Opinion & Blogs

Column | It’s time for Trump to release his tax returns

Donald Trump during his 2016 presidential campaign rally in Syracuse: Losing one’s privacy comes with public service. (Michael Davis/Syracuse New Times)

In the last few weeks, we’ve heard President Donald Trump say repeatedly that he is “the most transparent president in history.” The irony, of course, is that he has said this while explaining why he won’t comply with what appear to be lawful congressional subpoenas for the very item that makes his bold claim mute: his tax returns.

While every president since Richard Nixon has annually publicly released their tax information, Trump has gone to extreme lengths to keep them locked up. Despite promising again and again on the campaign trail that he would release them after he was audited — an excuse tax experts have said did not prevent him from doing do — he will likely not comply with presidential norms unless he is forced to by a court order.

The only thing more disappointing than Trump’s lack of transparency is those in the Republican Party who balk at efforts to legislatively get them.

Related: Column | So-called political crises can lead to abuses of power

It is hard to fathom why anyone would think it’s a good idea for politicians of any political stripe to conceal their financial information. We have the right to know how much the president pays in taxes. We have the right to know whether a state’s governor has foreign bank accounts or pays taxes to governments abroad. We have the right to know if members of Congress or state legislatures craft legislation that would financially benefit them or their assets.

In the age of globalization, where politicians can fill offshore bank accounts to avoid paying their fair share in taxes, and in the age of dark money, where the line between politics and wealthy donors is badly blurred, pressuring our elected representatives to be transparent with their tax information is a way to avoid corruption and produce somewhat more honest lawmakers.

Indeed, the practice of releasing presidential tax returns only started with Nixon because it was discovered he was vastly underpaying Uncle Sam. Since then, many other public officials annually release their tax information because we ask for it, as we should.

President Trump should not be the main target in this whole conversation. But he is the wealthiest man ever elected president, he was a rich business tycoon before being president, and he would rather spend time and money on attorneys and legal fees to keep anyone from seeing his financial information while insisting he has nothing to hide.

That is why states like New York have begun taking measures into their own hands. The Democratic-controlled state Legislature in Albany passed bills in the last few weeks that would require the state’s tax commissioner to provide Congress with the state tax returns of any federal, state or local elected official if requested by either of three committees: the House Ways and Means Committee, the Senate Finance Committee or the Joint Committee on Taxation.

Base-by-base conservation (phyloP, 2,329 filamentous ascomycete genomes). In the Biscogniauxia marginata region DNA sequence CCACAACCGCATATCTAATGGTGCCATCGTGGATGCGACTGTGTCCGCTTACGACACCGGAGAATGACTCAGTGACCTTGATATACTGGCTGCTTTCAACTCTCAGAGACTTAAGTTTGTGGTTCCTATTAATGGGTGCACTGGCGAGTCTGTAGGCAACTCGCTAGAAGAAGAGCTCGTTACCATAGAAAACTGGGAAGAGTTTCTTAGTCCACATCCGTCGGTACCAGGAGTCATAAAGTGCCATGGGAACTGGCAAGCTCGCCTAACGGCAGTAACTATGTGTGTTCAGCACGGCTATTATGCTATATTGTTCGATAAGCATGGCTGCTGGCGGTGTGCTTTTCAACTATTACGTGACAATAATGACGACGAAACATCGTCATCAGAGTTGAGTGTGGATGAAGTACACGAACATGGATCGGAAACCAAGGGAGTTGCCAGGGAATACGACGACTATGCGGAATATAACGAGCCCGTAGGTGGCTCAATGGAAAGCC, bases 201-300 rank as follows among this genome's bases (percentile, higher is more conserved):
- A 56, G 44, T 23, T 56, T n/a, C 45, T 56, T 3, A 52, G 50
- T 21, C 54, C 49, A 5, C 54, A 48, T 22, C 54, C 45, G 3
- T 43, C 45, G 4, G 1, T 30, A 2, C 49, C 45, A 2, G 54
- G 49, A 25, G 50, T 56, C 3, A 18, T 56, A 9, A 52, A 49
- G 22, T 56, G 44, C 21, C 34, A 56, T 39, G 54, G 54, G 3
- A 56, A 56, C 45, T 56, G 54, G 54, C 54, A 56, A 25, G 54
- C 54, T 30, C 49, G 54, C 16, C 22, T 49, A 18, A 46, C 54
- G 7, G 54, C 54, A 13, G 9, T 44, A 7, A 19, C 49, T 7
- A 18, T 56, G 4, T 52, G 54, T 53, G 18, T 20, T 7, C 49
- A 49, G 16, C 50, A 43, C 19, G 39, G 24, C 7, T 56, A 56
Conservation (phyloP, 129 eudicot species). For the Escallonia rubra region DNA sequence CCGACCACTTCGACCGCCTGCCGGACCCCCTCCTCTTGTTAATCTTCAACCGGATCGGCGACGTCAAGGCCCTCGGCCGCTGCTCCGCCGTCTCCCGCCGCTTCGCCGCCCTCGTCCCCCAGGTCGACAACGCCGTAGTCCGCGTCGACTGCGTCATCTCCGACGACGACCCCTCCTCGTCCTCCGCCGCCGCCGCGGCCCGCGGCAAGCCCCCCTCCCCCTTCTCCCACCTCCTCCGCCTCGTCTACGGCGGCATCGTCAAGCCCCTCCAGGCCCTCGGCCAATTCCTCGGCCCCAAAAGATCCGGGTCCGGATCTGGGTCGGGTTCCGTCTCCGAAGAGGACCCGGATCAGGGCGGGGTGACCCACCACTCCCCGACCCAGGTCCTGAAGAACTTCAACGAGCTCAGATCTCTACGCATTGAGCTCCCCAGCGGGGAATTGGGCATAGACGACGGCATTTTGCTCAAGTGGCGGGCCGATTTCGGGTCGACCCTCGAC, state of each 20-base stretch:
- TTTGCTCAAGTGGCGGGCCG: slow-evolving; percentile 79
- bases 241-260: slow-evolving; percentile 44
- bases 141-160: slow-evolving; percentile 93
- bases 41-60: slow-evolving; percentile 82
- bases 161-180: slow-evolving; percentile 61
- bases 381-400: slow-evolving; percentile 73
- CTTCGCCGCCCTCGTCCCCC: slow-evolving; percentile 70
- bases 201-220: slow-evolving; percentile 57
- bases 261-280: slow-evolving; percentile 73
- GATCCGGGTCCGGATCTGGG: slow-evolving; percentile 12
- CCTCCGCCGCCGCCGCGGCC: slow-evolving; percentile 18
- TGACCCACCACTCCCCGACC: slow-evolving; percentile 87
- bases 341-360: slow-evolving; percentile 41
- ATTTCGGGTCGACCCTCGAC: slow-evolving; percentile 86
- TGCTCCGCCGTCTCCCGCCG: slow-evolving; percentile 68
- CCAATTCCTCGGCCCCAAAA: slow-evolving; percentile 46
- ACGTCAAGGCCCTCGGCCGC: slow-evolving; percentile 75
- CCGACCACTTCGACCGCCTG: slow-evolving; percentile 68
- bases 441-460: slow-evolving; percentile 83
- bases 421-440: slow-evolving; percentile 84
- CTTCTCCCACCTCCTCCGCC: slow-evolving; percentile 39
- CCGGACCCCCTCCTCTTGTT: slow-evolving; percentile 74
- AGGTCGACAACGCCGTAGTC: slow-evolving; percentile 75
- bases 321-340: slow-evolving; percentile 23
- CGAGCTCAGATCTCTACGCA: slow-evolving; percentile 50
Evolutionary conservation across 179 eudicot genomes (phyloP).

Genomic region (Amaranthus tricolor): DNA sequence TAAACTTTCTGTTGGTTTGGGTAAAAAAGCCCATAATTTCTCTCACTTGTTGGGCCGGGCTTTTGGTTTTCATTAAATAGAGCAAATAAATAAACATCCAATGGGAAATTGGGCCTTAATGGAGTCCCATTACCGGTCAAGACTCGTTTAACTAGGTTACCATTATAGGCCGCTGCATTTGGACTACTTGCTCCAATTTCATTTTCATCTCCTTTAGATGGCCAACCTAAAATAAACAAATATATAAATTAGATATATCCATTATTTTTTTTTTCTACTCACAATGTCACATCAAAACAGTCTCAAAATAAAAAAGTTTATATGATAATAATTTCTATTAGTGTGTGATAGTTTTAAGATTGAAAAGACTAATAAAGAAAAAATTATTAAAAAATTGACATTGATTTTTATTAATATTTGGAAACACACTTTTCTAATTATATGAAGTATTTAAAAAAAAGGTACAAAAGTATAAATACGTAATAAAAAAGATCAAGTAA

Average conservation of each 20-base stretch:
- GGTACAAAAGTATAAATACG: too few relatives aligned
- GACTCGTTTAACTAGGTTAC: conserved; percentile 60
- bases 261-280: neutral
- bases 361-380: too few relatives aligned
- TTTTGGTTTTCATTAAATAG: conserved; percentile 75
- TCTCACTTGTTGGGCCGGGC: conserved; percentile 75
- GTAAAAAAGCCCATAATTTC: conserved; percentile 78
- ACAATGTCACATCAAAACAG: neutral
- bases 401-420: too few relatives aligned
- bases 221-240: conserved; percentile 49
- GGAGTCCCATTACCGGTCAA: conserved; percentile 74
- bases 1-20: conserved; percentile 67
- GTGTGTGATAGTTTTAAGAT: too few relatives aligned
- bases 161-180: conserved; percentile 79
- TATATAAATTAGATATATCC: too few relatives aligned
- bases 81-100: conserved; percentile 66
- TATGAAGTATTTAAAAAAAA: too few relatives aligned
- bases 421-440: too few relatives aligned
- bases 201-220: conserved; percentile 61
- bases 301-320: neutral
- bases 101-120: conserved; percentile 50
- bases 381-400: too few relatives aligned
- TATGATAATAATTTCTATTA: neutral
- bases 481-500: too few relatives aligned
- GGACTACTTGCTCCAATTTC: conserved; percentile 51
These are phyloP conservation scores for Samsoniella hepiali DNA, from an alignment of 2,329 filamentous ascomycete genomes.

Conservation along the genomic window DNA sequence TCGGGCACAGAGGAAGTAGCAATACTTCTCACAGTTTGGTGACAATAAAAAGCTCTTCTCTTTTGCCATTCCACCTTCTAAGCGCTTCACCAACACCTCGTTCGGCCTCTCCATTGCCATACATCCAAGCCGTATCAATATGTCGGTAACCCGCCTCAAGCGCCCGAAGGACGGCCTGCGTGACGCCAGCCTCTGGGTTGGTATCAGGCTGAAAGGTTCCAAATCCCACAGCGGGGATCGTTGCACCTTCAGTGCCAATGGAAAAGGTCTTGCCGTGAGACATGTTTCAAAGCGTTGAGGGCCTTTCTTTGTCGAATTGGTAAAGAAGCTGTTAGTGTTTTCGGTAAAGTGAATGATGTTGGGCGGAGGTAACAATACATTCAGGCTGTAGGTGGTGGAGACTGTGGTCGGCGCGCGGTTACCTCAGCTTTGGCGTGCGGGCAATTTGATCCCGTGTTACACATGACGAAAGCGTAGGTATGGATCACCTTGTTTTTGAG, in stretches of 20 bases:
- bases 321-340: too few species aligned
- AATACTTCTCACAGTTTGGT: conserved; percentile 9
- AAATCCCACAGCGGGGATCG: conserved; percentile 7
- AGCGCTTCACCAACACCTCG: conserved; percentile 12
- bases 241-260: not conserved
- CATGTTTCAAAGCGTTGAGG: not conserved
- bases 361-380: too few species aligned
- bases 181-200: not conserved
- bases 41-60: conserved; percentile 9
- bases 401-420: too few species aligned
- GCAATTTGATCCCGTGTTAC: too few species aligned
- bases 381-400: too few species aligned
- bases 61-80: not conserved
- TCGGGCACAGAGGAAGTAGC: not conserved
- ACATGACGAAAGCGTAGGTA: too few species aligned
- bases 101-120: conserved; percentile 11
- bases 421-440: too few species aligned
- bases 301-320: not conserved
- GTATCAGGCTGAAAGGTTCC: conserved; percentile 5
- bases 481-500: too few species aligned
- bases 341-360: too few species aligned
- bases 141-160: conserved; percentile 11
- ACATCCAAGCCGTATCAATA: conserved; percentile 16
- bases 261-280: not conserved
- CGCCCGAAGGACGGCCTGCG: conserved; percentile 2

Republican opponents of these measures call the effort purely political and one that sets a dangerous precedent for governmental invasion of one’s privacy. There’s no question the Democrats’ move here is political. But by including the state’s other elected officials and not just the presidency, it’s a move that is more transparent than Trump’s.

Related: Column | Party leaderships want to discourage challengers, protect incumbents

And on the argument of privacy, this isn’t about the privacy of just anyone. This is the president of the United States, the most powerful person in the world.

Losing one’s privacy comes with public service. That should be widely understood. And by strictly keeping to elected officials, these bills don’t mean Congress will have the ability to weed through anyone’s tax information willy-nilly. This is not about prowling into private citizens’ private affairs. This is about keeping those in power accountable.

It all goes back to the simple, almost cliched way of thinking: What does he have to hide?

That very same question was once asked by Donald Trump when it came to the issue of President Barack Obama’s birth certificate. Spawned by a conspiracy theory that somehow Trump’s predecessor wasn’t legally born in the United States, Trump became a leader in the so-called “birther movement” in demanding Obama release his birth certificate. And when he wouldn’t, Trump asked, What does he have to hide?

The only difference is Obama released his birth certificate. And there was nothing controversial about it. Years later, Trump’s taxes remain undisclosed.

The most transparent president in history? Oh, the irony.

 

Luke Parsnow is a digital content producer at Spectrum News CNY and an award-winning columnist at The Syracuse New Times in Syracuse, New York. You can follow his blog “Things That Matter” online and follow his updates on Twitter.

comments

To Top